Under this interpretation of Mercury and Mercury retrograde, the difficulties I have had with meditation at this time make sense. Since meditation was something I found time for under normal circumstances, my attention needed to shift temporarily to other matters.

Ultimately the seemingly unproductive downtime of Mercury retrograde keeps us moving toward our goals. Think of it as maintenance and accept the shift in focus, whether it comes from within or without.

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Solstice Moon

solsticemoon
This Friday, June 21st, at 12:04 AM Eastern Daylight Time (5:04 Universal Time) the sun reaches the northernmost point in her travels, marking the Summer Solstice. Of course, the sun isn’t really moving north; the northern hemisphere of the earth is tilting toward the sun and will begin a reciprocal tilt following the solstice. But from our perspective, the sun has come to the north. This is a high energy time, wonderful for spell work or for group ritual. Traditionally this is the time when covens that have “hived off” to form their own groups return to the mother coven for reunion. Interestingly, it is not the midday zenith of the sun that is considered the most auspicious but rather the short twilight night.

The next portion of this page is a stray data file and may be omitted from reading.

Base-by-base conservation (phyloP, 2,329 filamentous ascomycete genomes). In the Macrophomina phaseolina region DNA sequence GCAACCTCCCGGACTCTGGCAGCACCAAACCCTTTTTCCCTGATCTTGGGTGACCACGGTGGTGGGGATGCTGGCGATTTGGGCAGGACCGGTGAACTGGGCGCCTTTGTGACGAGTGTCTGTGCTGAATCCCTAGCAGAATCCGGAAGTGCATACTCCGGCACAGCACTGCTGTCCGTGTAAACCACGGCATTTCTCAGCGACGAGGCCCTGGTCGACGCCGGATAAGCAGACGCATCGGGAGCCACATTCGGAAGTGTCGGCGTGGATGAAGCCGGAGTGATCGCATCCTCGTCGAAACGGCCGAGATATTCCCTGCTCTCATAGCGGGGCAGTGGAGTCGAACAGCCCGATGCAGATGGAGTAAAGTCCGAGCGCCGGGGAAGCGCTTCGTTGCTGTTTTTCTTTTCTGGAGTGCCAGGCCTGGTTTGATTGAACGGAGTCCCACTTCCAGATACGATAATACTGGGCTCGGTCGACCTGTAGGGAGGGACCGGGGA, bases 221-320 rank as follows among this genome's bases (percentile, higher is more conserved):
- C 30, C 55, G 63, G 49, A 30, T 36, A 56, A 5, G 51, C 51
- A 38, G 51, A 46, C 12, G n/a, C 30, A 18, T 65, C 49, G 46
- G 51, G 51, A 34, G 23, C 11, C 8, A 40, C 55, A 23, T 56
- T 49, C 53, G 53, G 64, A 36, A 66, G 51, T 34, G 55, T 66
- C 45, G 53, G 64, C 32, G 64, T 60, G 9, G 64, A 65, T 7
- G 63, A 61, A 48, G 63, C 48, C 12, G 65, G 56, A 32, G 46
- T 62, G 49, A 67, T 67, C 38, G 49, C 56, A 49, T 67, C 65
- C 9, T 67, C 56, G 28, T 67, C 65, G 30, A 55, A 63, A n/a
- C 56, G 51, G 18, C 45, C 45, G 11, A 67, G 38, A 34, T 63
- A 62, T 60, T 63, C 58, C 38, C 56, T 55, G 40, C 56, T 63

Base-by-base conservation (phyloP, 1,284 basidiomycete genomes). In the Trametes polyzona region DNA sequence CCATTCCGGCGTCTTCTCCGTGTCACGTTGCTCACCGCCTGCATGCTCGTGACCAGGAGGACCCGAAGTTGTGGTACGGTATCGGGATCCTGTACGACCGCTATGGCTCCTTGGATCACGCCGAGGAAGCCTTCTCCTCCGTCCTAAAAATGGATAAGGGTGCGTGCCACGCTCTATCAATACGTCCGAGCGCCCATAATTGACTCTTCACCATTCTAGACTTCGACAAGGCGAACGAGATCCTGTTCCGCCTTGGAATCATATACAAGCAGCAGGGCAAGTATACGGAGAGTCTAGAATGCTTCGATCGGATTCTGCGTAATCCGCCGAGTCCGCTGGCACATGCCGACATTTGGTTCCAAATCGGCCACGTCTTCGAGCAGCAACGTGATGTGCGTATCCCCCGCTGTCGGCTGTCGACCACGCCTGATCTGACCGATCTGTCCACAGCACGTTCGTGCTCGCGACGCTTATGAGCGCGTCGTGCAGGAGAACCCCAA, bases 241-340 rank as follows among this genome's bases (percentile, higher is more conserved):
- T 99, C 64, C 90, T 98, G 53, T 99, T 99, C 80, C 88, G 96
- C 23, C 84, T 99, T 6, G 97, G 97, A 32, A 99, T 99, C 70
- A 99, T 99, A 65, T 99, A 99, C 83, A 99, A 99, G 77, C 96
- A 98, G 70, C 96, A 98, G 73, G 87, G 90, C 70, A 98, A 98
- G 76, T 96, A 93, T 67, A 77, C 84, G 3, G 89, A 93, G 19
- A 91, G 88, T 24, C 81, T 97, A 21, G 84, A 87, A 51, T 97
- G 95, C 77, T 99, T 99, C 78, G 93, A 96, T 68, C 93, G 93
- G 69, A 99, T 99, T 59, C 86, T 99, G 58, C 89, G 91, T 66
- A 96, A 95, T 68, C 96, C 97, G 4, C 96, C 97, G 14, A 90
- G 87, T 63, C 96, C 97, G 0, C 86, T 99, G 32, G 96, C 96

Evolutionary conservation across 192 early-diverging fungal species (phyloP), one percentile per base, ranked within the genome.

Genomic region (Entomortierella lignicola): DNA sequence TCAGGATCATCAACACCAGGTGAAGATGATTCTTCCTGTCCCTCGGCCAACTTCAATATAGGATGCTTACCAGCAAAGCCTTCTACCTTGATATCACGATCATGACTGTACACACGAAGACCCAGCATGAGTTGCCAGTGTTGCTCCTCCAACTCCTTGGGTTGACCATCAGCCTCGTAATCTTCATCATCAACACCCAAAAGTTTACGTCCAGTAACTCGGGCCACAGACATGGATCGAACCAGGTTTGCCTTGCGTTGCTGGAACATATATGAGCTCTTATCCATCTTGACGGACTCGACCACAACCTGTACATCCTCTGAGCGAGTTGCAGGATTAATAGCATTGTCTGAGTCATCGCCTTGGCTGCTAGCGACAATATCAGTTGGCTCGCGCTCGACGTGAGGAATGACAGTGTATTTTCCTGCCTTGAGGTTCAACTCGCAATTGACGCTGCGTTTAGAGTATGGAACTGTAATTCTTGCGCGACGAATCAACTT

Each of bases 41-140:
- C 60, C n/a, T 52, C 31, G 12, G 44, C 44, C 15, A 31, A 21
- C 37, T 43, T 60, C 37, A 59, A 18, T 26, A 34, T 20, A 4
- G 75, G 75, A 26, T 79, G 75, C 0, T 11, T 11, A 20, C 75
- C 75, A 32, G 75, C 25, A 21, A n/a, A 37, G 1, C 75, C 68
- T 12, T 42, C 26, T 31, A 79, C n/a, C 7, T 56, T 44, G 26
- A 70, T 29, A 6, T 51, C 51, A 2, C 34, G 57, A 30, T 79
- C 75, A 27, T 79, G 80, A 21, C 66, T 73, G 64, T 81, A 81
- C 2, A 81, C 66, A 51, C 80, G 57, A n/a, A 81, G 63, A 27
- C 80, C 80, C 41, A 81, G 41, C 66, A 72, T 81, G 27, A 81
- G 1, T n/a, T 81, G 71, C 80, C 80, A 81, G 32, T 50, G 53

On Sunday morning at 7:32 AM Eastern Daylight Time on June 23rd, we have the full moon in June. The June full moon is always special. Women used to gather dew from the leaves of the trees just before sunrise at June’s full moon to use in their spells. This dew is potent for love charms or anything that the heart desires. This full moon arrives twenty-two minutes after the moon is at perigee, the nearest point in her orbit around the earth. At perigee the moon’s influence is obviously stronger, so a full moon at perigee is very powerful.